A $6,000 fine for just walking around the ramp?
If you don't typically operate at airports served by the airlines, you need to pay particular attention to airport signage and the FBO's procedures when you fly into one of these airports because of required security areas. If you aren't careful, you could be faced with that pricey fine.
The rules can vary from airport to airport, and the airports-specific security plan is not available to pilots, but certain procedures are fairly common.
Just about everywhere, the door from the lobby to the ramp is controlled, and FBO staff have to "buzz you through" after they've verified your identity.
You're already familiar with that, but what you may not know is that the FBO is also responsible for keeping track of you out on the ramp. If you stray into forbidden territory, the FBO could be fined, and so could you.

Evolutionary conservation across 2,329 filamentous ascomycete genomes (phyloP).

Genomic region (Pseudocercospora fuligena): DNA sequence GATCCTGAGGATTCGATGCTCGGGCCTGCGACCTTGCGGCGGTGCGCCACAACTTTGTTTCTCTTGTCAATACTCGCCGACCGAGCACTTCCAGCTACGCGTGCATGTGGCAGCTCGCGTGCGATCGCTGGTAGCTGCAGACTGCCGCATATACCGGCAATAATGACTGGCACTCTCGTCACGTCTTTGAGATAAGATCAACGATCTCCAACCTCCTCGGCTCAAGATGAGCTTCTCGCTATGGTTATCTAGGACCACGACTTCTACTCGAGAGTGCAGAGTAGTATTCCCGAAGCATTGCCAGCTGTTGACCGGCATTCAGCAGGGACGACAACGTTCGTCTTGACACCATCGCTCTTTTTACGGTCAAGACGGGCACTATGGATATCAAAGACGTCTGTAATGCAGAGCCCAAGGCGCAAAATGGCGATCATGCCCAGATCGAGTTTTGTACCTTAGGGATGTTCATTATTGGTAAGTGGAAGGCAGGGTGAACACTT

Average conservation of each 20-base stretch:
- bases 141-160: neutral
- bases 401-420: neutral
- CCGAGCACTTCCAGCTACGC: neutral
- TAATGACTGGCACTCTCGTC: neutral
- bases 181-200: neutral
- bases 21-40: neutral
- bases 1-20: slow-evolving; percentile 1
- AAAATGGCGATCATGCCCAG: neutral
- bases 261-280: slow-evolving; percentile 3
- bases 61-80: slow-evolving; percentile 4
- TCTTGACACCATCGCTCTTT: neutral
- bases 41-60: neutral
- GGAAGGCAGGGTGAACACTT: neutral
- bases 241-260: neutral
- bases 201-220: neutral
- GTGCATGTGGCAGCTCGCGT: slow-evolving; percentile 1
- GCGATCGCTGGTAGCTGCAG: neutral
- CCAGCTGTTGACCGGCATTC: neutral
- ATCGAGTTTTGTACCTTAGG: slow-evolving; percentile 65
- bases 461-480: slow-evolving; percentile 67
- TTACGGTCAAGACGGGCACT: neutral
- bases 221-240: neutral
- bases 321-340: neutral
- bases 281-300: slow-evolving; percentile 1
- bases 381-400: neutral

So at some airports, FBO staff may escort you to and from your airplane. Or you may get a ride to your airplane, even if it's a short walk.
But even if you don't have an escort or a ride, walk directly to and from your aircraft. At some airports, the only thing separating the GA ramp from a higher security level area may be a painted line. Cross that line and you may find yourself being interviewed by stern people carrying guns.
Also pay attention to the vehicle gate. If you are authorized to go through it to load up your aircraft or access your hangar, you're responsible for making sure that it is closed. If another vehicle slips through, both you and the FBO could be penalized.
"Of course you're not expected to know the procedures that apply to all areas of all airports, but you are expected to follow the FBO's instructions and be a responsible pilot in command during your ramp-side activities," said Woody Cahall, AOPA vice president of aviation services. "The procedures may seem cumbersome and FBO staff instructions frustrating, but abiding by them will assure that you and general aviation continue to enjoy access to air carrier and other security-controlled airports."
August 3, 2006